Minister of Education Priya Manickchand Thursday said that there will be coordinated efforts in the coming months aimed at overhauling outdated school rules which disproportionately affect learners based on gender and ethnicity.
Her comments came amid a national discussion, sparked by a hairstyle memo issued by the Ministry of Education and addressed to teachers and learners.
It seeks to grant a “one-day permission” for the relaxing of hair rules to allow for females to wear their hair as they desire on International Women’s Day.
But in what could be regarded as a backlash for the good intent, the hairstyle rules have come in for strong condemnation across social media platforms.
“It’s a harsh conversation but it is a necessary and good conversation to have. The beginning of these conversations will help us to put practical guidelines about how we offer better education.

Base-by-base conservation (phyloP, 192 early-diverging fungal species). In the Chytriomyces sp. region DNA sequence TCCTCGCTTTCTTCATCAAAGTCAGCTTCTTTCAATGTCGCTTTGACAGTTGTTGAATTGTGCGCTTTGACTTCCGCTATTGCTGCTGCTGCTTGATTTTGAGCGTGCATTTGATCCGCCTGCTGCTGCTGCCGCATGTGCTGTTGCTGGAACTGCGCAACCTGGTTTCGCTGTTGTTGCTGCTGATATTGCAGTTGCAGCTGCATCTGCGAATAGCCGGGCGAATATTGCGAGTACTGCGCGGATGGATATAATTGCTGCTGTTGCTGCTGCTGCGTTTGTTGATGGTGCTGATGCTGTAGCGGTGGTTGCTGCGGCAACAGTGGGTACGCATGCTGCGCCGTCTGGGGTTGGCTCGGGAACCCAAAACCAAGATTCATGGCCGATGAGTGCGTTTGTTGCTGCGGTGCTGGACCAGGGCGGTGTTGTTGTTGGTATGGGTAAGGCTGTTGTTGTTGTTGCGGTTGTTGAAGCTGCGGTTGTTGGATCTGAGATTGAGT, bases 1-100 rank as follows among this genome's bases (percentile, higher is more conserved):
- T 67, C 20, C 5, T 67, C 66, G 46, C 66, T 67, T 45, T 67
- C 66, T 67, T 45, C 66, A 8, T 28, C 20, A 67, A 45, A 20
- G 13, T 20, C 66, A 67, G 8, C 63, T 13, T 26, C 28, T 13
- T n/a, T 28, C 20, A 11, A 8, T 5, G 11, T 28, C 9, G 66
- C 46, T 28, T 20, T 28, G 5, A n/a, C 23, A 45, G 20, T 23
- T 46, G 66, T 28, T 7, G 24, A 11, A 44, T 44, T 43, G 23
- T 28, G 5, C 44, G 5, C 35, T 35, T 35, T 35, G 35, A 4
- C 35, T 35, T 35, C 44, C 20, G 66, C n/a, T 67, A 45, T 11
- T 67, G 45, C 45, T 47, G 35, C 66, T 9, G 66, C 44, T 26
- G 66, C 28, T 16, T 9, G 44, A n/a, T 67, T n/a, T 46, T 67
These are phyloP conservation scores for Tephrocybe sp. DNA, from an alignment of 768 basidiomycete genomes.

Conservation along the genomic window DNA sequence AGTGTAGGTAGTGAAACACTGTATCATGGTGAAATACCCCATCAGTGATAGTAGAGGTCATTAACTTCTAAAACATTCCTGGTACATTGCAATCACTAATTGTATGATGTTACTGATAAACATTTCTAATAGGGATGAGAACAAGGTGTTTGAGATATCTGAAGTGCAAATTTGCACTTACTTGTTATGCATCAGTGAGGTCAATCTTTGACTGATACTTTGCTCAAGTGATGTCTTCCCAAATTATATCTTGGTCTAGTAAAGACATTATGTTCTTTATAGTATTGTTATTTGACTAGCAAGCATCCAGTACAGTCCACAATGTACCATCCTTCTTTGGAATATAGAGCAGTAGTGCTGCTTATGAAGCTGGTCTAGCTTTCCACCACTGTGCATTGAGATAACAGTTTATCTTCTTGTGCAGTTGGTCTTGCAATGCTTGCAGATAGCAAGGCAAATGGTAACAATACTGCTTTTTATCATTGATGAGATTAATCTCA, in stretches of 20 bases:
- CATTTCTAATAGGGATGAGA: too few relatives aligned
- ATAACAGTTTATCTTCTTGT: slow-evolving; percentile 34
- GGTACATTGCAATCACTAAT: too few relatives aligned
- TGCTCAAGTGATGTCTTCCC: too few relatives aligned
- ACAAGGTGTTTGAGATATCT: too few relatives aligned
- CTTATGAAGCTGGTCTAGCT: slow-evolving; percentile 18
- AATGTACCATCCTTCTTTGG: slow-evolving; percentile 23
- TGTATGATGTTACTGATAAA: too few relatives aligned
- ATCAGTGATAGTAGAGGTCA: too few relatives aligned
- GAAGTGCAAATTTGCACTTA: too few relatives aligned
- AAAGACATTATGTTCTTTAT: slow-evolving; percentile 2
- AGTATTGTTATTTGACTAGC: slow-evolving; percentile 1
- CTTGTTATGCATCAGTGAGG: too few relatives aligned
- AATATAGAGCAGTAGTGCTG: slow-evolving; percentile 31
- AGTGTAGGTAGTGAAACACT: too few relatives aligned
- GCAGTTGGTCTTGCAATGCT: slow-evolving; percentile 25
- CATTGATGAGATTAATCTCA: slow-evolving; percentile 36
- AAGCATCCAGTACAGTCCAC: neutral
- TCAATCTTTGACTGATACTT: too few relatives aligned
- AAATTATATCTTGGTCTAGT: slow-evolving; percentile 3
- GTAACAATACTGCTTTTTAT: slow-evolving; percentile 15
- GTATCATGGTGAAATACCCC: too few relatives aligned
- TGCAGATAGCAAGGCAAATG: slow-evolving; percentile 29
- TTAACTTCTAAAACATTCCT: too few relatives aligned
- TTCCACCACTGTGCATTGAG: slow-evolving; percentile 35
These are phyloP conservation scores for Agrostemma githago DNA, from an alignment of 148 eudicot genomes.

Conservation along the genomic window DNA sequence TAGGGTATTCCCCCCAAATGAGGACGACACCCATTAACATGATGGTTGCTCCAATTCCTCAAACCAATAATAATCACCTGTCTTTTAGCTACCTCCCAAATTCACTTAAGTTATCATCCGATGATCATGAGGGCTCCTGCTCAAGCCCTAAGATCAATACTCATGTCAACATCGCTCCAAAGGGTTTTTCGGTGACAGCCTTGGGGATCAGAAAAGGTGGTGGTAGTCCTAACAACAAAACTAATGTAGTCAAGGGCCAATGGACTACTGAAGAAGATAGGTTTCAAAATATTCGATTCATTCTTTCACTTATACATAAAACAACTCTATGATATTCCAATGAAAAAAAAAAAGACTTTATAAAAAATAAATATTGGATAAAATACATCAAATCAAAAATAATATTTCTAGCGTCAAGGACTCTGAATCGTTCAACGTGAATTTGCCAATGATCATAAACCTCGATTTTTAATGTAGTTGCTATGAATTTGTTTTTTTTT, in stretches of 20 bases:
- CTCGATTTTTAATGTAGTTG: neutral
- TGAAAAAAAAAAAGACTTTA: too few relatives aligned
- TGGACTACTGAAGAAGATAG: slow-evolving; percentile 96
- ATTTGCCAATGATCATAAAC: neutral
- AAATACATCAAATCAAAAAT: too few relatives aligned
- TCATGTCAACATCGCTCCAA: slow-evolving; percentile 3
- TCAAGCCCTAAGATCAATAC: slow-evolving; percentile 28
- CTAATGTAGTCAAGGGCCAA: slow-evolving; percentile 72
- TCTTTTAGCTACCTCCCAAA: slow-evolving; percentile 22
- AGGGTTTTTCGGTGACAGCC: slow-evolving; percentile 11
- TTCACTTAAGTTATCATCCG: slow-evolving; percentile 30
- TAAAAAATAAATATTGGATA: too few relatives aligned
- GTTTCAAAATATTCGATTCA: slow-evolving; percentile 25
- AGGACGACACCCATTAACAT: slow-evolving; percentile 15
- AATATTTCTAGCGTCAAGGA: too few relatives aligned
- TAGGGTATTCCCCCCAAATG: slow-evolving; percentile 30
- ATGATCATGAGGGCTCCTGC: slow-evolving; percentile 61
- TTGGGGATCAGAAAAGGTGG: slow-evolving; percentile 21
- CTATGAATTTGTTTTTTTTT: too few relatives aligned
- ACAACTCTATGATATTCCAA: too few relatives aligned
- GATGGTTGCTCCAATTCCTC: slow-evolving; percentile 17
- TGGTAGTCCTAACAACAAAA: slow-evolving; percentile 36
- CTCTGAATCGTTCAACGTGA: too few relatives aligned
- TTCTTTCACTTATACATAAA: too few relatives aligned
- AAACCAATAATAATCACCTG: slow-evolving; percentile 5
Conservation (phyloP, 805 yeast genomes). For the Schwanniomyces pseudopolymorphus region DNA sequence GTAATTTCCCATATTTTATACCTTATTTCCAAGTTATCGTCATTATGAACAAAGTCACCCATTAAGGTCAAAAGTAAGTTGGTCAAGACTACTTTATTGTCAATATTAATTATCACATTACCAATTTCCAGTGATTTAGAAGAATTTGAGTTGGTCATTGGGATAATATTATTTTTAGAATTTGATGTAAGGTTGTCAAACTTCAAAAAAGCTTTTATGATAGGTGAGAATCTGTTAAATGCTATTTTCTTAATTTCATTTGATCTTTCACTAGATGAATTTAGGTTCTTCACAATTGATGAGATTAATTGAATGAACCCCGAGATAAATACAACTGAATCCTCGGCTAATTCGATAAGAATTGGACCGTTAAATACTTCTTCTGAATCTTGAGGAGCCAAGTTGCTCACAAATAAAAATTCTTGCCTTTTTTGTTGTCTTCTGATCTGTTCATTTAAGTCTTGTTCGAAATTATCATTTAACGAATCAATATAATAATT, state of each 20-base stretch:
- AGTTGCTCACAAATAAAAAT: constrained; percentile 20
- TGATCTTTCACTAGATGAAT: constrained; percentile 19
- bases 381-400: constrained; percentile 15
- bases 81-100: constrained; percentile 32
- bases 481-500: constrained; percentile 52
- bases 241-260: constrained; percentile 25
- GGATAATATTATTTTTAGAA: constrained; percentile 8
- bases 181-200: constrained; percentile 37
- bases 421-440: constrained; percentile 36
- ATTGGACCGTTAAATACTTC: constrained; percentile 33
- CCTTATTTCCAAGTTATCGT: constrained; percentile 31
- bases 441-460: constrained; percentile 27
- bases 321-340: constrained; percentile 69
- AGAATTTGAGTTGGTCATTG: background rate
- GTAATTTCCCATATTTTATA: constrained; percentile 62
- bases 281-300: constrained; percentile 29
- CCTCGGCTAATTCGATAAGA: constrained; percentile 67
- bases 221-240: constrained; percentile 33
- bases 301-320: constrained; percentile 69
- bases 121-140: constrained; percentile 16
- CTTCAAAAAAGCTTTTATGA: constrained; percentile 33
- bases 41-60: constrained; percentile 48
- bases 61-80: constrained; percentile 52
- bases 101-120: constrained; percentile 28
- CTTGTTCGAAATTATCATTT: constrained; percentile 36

“I don’t mind the concerns raised and I’m happy people are discussing the issue. In this case, there is no bad press,” Manickchand told the News Room during a live interview while in Region Two (Pomeroon-Supenaam) on Thursday.
She welcomed the discussions, both for and against the archaic rules, and said it would no doubt guide and balance future guidelines.
“I have heard of girls and boys being sent home and placed in detention and punished for their hairstyles not being appropriate or acceptable according to our rules.
“I do not know that a girl who straightens her hair can learn better than a girl who wears her hair naturally… with that examination will come resistance from people who don’t believe we should relax any rules,” the Education Minister contended.
She acknowledged that the condemnation of the memo is based on it being addressed to teachers and pointed out that while there are no rules for teachers, some have complained of being victims of discrimination in this regard.
According to Manickchand, coming out of this debate is a balance of ideas for future guidelines that would not encourage competition and distraction or place a financial burden on parents.
“Change doesn’t come easy…some of the things we tried to change that are studied across the world and determine to be outdated… when you try to introduce it here, you are faced with resistance to change that will be good.”
The Education Minister said all efforts are geared towards removing some of the archaic rules that could narrow how people express themselves.